Originally published: 2010-05-27
I'm not going to beat around the bush here: these chipsets ought to be an embarrassment to Intel. As noted several times, there is no open-source 3D support for these chipsets, and there is no documentation for them, either. In short, if you buy a netbook with a GMA 500 or 600 chipset, it will probably break with the next release of whatever distribution you run. Want to run a different kernel for whatever reason? You're probably SOL there, too.
It used to be the case that all-Intel hardware meant the machine would run Linux very well. Not so anymore. This is a betrayal by Intel. I do what I can to avoid buying Intel hardware these days, but it's hard to do in the notebook market. To my knowledge, no vendor sells an AMD-based notebook without Windows. I really wish I could get an AMD-based equivalent of System76's Lemur notebook, for example. As it stands, if I want a notebook, I have to choose between giving money to Intel or giving money to Microsoft. So, I will almost certainly buy Intel hardware when I purchase my next laptop. I will, however, tell everyone interested in a netbook to stay far away from any netbook whose GMA chipset has a three-digit number. I may even advise them to purchase a netbook with NVIDIA's Ion chipset. At least NVIDIA does a reasonable job of keeping their closed-source driver up to date.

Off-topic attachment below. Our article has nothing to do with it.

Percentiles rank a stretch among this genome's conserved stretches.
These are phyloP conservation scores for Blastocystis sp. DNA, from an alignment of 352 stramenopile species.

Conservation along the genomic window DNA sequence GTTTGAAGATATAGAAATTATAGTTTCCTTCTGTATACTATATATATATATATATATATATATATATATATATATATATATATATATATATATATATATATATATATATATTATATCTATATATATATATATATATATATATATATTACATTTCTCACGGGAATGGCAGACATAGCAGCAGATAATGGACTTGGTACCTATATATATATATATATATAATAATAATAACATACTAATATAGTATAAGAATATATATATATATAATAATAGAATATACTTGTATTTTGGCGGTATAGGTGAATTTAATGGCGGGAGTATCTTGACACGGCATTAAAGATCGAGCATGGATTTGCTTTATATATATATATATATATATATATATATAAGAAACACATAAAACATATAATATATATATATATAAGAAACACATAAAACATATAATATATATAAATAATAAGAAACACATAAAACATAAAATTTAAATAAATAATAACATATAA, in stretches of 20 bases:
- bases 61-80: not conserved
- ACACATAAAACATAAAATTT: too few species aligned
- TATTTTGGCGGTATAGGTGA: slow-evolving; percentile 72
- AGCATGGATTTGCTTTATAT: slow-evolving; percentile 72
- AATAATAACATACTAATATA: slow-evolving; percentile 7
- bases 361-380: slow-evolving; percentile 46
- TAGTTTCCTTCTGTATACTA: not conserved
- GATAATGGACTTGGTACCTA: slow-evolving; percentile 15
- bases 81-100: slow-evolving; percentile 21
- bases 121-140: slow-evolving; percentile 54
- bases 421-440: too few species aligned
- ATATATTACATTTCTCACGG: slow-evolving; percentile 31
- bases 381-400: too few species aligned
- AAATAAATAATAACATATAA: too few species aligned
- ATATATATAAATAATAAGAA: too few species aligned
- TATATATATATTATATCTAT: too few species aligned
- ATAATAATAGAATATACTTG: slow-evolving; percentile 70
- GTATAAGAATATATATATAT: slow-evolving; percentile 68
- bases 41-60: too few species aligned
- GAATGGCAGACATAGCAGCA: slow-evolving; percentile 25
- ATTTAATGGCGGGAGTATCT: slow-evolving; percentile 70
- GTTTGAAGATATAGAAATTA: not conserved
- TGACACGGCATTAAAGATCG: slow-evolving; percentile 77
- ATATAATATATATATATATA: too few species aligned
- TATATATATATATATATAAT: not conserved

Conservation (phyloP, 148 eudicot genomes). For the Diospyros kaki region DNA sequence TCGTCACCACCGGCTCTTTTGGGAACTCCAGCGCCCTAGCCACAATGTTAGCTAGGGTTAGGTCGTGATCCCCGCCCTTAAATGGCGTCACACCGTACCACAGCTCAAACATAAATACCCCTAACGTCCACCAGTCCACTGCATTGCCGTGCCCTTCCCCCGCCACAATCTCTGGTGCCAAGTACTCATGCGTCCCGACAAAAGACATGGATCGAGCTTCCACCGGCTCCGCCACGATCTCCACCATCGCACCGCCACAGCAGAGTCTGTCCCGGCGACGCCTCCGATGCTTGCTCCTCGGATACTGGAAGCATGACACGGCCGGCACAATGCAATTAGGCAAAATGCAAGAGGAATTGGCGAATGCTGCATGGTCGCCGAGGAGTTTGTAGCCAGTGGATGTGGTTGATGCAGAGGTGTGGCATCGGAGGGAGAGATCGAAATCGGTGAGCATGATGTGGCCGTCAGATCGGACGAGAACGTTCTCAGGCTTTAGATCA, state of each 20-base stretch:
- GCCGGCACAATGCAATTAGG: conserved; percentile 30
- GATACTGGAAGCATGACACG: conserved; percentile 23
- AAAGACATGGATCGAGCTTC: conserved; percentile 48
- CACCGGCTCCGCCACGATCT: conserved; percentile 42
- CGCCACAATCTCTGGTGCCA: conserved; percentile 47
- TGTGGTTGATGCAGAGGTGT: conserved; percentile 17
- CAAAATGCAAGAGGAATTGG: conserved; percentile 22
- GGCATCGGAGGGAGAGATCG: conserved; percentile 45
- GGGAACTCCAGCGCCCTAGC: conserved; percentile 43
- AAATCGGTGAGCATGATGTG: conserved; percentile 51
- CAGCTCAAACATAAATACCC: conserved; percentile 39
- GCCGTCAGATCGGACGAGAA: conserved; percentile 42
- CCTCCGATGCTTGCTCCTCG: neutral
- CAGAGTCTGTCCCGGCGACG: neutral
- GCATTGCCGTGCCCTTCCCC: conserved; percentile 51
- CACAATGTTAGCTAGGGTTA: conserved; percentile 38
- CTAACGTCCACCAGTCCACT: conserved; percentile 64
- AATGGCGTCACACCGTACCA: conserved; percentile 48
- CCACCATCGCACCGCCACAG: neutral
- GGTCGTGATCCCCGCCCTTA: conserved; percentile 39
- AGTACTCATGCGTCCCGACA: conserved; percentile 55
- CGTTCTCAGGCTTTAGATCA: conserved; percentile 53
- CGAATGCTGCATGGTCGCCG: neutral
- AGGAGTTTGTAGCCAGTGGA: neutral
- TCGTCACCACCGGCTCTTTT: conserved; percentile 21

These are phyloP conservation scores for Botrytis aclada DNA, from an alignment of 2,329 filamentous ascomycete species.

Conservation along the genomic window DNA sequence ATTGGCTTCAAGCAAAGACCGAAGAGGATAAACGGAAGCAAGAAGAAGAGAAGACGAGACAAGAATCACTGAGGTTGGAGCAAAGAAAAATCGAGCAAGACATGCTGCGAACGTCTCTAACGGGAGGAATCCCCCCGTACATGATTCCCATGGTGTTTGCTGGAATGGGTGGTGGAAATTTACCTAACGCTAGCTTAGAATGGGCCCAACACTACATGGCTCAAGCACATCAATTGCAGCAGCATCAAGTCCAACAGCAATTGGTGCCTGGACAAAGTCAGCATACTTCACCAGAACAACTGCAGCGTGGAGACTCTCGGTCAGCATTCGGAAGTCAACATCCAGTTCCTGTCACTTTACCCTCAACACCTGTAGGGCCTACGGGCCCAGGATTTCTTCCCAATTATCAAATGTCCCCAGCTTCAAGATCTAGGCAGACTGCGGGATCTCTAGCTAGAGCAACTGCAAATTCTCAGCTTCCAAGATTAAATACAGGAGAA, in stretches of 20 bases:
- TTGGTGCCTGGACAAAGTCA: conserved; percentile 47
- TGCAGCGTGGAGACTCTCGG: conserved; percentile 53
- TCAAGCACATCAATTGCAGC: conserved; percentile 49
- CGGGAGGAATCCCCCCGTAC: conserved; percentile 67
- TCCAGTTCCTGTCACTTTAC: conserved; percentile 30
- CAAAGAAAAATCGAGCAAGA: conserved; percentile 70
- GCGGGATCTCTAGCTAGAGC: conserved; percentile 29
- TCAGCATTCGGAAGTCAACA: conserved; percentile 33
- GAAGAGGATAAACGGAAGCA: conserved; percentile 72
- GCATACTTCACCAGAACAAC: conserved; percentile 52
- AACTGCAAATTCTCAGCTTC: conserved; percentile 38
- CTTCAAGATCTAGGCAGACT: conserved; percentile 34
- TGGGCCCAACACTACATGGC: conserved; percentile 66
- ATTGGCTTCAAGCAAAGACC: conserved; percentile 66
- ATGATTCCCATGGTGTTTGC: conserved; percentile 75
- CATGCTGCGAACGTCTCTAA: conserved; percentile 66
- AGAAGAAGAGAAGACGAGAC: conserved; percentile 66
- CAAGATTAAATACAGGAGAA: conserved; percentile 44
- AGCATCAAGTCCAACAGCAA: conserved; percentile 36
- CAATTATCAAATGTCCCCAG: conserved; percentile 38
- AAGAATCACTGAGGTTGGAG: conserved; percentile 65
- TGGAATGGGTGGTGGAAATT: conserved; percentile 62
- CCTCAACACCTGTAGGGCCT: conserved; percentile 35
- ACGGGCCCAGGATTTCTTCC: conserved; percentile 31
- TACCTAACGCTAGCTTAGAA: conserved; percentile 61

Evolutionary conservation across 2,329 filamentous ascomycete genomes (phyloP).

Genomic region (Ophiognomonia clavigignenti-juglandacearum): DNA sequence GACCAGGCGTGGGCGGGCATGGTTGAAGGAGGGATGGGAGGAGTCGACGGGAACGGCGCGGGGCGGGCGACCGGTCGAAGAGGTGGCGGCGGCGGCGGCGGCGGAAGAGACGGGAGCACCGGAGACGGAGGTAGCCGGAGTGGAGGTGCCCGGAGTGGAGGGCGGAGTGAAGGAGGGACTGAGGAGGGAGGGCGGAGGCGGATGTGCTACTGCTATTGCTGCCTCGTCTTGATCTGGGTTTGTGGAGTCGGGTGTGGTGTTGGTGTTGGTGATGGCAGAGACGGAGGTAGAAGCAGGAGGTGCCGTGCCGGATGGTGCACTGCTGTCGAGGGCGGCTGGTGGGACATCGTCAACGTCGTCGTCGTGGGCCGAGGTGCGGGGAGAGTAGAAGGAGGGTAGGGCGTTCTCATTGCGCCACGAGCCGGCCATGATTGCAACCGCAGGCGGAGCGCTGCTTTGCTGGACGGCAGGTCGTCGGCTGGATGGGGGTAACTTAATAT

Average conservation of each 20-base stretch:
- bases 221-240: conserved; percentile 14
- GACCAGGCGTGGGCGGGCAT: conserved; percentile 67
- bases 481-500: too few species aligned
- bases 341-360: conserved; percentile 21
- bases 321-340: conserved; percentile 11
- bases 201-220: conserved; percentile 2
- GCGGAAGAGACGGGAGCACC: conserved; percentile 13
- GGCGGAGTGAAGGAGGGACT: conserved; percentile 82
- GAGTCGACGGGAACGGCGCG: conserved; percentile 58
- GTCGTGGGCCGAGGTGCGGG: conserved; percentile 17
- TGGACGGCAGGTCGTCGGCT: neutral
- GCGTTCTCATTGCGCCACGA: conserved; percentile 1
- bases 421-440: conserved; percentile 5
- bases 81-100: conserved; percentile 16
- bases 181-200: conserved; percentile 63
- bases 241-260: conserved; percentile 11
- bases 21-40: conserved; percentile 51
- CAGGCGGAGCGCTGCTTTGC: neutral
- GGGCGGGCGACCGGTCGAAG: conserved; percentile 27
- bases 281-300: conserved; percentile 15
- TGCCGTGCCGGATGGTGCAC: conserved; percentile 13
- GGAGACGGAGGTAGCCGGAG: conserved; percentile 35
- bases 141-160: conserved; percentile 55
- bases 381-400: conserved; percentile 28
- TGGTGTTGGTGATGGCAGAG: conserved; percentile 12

Update: I ended up buying an Asus EeePC 1201T. AMD CPU, AMD GPU, and no Windows! Sadly, it appears that it is no longer available without Windows. The WiFi chipset is also...lacking, at least from a driver perspective. Still, I am rather pleased with it.